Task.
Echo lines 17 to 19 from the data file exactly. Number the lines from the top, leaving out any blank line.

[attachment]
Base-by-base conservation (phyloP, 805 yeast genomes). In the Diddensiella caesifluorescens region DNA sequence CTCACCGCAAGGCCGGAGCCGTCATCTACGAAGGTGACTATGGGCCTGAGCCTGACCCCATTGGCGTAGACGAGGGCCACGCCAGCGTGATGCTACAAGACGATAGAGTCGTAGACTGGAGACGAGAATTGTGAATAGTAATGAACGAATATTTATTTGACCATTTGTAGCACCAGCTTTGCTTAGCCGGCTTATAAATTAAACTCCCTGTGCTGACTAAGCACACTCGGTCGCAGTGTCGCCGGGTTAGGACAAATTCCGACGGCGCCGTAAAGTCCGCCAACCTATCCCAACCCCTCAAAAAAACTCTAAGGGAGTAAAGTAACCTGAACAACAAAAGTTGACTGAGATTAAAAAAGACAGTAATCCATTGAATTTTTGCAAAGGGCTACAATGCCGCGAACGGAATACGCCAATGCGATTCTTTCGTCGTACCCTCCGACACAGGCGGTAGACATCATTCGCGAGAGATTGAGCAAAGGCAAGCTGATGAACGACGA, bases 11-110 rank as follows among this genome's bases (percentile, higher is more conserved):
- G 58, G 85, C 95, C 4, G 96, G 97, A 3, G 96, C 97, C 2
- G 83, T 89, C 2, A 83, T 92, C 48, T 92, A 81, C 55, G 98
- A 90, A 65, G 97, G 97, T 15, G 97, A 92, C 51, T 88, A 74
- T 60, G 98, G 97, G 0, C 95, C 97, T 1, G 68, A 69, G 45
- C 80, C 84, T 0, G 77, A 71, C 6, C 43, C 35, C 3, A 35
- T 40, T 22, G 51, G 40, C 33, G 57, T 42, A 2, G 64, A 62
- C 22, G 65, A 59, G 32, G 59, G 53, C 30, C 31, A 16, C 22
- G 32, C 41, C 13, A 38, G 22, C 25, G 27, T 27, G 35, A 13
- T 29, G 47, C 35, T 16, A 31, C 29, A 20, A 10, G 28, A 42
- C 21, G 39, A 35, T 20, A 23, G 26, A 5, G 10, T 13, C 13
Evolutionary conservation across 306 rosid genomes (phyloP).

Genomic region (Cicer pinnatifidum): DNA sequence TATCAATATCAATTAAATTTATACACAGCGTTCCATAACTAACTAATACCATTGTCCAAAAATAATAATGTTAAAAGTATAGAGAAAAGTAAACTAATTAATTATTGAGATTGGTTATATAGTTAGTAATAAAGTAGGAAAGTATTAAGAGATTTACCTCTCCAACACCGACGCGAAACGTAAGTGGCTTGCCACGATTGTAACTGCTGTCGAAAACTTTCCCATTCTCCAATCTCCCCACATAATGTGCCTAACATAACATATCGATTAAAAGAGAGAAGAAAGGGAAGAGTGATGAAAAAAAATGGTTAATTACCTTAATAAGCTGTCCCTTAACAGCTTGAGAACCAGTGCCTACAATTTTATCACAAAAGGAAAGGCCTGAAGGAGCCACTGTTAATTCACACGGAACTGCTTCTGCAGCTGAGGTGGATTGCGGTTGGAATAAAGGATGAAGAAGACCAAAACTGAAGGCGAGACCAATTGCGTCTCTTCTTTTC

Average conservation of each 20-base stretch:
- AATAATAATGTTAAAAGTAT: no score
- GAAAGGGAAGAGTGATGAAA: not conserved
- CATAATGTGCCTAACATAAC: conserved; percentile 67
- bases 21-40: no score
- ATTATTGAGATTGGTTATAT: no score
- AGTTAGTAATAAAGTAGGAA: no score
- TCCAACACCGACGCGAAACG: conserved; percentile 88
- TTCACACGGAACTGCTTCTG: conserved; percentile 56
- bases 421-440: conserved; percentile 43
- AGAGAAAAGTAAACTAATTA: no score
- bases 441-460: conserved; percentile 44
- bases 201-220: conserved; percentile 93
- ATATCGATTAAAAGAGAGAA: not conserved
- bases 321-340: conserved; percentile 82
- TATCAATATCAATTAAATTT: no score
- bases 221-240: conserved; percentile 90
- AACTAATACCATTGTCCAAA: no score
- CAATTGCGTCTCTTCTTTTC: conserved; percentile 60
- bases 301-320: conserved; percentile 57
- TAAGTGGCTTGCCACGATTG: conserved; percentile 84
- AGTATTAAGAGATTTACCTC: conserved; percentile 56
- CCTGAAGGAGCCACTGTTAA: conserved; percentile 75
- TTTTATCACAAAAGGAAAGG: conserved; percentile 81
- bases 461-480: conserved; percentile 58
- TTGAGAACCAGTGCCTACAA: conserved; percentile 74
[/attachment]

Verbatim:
- CATAATGTGCCTAACATAAC: conserved; percentile 67
- bases 21-40: no score
- ATTATTGAGATTGGTTATAT: no score